When California amends one of the harshest criminal sentencing laws in the US, thousands of "lifers" are unexpectedly freed from prison.
Two childhood friends from Midland, Texas fall under the sway of a charismatic revolutionary who leads them down a path that changes their lives.
Kelly Duane de la Vega is an award-winning filmmaker whose work has screened at film festivals worldwide, opened theatrically across the country and broadcast nationally on PBS and the Documentary Channel. Since founding Loteria Films in 2001, Duane de la Vega has directed and produced three documentary features, multiple documentary series, and… Show more hundreds of short format pieces for television and the web. Duane de la Vega won the Writer’s Guild of America’s Best Documentary Screenplay Award, Gotham Independent Film's Best Documentary Award and an IDA Creative Achievement award for her filmBetter This World (POV 2011 & 2012), the story of two young friends from Texas accused of domestic terrorism and their relationship with an older, radical-militant mentor and undercover FBI informant. The film premiered at SXSW, was selected for New York MoMA’s documentary fortnight and is being developed as a fiction film. Duane de la Vega's groundbreaking, Emmy-nominated Monumental: David Brower's Fight for Wild America opened theatrically across the United States, broadcast on The Documentary Channel, and was acquired by the Smithsonian for its permanent collection. A recent Sundance, HBO, and Film Independent Fellow, Duane de la Vega began her career in Fine Arts Photography before moving into film, where her early work (See How They Run and Monumental) was shaped by close collaborations with renowned experimental filmmaker Nathaniel Dorsky. With her latest feature docs (El Poeta, The Return and Voting Wars), Duane de la Vega continues to generate innovative short format work for The New York Times Op-Docs, Mother Jones, IFC and others. With Katie Galloway, she teaches Documentary Forms at the University of California at Berkeley. Show less
Katie Galloway is a documentary director, producer and writer whose films explore the intersections of institutional power, civil and human rights, and political activism. Galloway, who joined Loteria as co-head in 2009, won the 2012 Writer’s Guild of America’s Best Documentary Screenplay Award for Better This World, which, after premiering at SXSW,… Show more also went on to win Best Documentary at San Francisco International and Sarasota Film Festivals, the Gotham Independent Film Award’s Best Documentary Prize, and an International Documentary Association Creative Recognition Award, among others. It is currently being developed as a narrative feature. Galloway’s feature documentary Prison Town, USA broadcast nationally on POV/PBS and was developed as a fiction television series by IFC, for which Galloway co-wrote the first three episodes. Galloway produced and reported an award-winning trio of films on the American criminal justice system for PBS FRONTLINE: Snitch, Requiem for Frank Lee Smith and The Case for Innocence. A two-time Sundance Fellow and recent HBO/Film Independent Documentary Fellow, Galloway taught documentary production at Columbia University’s Graduate School of Journalism and now teaches Documentary History and Theory at UC Berkeley. In addition to teaching in Media Studies at Berkeley, she was recently made “Filmmaker in Residence” at the Graduate School of Journalism’s Investigative Reporting Program. A Ph.D. in Political Science (UC Berkeley, 2012) with specialties in Political Psychology and Public Law, Galloway’s films in production include a look at the U.S. roots of the Mexican Drug War, an examination of an unprecedented experiment in criminal justice reform unfolding in California with profound national implications, and an investigation of the ongoing battle over who gets to vote in America and why, timed for release at the 50th anniversary of the Voting Rights Act in 2015. Show less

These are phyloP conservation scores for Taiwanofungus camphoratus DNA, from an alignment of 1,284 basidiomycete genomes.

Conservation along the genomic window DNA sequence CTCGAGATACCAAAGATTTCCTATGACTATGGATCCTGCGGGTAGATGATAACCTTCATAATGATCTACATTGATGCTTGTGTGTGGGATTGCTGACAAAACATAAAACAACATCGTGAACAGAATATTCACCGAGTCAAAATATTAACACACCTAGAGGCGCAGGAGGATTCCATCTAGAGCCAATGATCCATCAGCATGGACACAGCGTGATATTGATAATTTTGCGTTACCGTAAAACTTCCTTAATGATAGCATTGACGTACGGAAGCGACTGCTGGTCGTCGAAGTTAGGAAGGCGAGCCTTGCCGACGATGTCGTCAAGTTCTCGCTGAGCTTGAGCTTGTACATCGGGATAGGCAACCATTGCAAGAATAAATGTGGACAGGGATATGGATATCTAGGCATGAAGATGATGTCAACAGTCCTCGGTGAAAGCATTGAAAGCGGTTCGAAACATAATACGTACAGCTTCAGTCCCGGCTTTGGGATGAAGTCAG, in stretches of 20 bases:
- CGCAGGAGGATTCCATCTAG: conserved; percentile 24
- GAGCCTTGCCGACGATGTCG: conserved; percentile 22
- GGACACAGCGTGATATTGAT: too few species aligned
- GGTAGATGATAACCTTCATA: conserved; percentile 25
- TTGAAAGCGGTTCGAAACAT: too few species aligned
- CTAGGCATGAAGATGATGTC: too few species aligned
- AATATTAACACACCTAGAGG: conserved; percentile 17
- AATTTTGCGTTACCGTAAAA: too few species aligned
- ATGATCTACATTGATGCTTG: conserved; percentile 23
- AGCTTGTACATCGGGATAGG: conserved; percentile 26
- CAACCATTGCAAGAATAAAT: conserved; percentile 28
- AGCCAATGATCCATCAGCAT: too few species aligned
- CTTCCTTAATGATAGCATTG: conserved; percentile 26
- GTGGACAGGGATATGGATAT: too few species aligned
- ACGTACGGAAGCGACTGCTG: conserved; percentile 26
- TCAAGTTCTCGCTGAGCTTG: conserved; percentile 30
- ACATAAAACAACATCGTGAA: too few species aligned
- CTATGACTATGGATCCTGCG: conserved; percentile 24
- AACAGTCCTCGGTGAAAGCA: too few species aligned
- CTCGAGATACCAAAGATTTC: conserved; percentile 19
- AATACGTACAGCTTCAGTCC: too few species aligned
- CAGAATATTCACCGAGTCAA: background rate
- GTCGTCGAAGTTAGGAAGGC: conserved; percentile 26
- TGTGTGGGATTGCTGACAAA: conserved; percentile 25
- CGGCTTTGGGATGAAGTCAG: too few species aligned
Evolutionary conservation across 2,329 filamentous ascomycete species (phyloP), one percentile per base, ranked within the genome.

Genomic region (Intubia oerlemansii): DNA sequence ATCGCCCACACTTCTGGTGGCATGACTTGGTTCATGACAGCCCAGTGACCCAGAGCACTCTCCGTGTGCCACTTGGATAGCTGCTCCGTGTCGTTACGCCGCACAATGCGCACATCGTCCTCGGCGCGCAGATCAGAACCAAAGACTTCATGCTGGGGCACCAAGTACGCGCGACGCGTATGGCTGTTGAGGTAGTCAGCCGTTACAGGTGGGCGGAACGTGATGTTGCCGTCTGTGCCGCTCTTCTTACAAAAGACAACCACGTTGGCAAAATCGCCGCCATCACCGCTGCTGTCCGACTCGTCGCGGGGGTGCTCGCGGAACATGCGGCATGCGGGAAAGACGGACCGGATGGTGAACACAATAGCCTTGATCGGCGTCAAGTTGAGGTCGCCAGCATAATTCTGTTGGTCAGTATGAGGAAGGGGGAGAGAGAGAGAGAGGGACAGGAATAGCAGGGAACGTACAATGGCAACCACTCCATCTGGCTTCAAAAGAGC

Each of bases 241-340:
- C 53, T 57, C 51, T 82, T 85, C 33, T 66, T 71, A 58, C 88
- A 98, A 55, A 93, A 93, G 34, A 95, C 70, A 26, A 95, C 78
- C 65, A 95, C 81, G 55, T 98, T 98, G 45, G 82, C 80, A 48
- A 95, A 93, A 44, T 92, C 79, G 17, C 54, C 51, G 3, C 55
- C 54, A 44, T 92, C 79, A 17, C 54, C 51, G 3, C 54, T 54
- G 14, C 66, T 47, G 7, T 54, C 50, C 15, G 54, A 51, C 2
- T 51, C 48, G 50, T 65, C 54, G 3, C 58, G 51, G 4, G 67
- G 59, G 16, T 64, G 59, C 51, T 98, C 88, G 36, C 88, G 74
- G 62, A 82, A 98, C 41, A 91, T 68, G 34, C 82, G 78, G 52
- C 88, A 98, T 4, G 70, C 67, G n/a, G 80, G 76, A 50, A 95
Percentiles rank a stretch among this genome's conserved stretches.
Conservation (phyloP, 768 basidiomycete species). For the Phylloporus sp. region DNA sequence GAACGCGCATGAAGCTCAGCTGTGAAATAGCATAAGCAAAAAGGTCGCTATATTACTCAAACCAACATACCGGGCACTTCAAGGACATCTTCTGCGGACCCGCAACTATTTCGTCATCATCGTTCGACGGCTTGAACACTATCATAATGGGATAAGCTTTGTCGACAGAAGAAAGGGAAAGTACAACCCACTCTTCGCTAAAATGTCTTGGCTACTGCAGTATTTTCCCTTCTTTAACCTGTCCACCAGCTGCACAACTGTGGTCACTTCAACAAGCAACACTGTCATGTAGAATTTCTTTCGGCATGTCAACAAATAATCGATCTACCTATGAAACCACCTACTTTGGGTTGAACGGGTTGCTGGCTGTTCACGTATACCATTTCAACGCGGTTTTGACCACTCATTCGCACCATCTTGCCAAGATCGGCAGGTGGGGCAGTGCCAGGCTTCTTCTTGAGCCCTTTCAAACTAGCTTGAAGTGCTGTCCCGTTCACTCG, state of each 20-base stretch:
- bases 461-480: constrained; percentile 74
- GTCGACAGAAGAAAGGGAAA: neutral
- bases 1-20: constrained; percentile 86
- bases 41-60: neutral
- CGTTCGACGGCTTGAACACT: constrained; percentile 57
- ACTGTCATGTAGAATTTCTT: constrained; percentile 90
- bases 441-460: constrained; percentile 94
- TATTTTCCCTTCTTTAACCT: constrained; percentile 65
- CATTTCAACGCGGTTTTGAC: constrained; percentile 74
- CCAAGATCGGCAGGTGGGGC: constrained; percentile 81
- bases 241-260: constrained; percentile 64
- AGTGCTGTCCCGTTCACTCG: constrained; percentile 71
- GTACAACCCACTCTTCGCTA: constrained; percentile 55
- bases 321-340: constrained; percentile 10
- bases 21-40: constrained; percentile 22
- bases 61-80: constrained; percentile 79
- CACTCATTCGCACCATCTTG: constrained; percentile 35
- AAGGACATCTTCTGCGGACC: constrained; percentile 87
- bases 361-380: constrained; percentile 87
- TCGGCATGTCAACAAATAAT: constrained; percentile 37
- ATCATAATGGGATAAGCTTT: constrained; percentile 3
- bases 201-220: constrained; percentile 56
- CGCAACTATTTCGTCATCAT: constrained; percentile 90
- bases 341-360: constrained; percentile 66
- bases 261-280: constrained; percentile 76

"Get ready – because we're going to shut this f---er down!" These were the words spoken by charismatic revolutionary Brandon Darby, 32, as he prepared David McKay, 22, and Bradley Crowder, 23, of Midland, Texas for protests at the 2008 Republican National Convention. With a wounded cowboy charm, Darby told his star struck protégés activist war stories — from tangling with Middle Eastern gun runners to rescuing victims from the toxic waters of Katrina. Over more than eight months leading up to the convention, Darby was coach and mentor to the young men — training them in fighting techniques to engage police, relaying romantic stories of Molotov-throwing anarchists, and pumping them up for what he promised would be serious political action in Minneapolis. "Direct action is intense – and anyone who comes with me is going to be successful. I'm not f***ing around!"
But what Crowder and McKay didn't know was that Darby was an FBI informant. And on the eve of the convention the young men, both political neophytes with no criminal records, were busted for making and possessing eight Molotov cocktails. Each faced multiple federal terrorism charges and decades in prison. Darby, until then their mentor, would be the government's star witness against them.
Using the trial as a backdrop and dramatic narrative, Better This World untangles a web of questions: Why did the government spend nearly eight months following political naïfs with no criminal history? Why did their informant Brandon Darby, who was to be "eyes and ears only," seem to become their leader? Why did these all-American boys from Midland build eight bombs? Better This World probes these questions and more as it paints a gripping portrait of the strange and intriguing odyssey of these young men.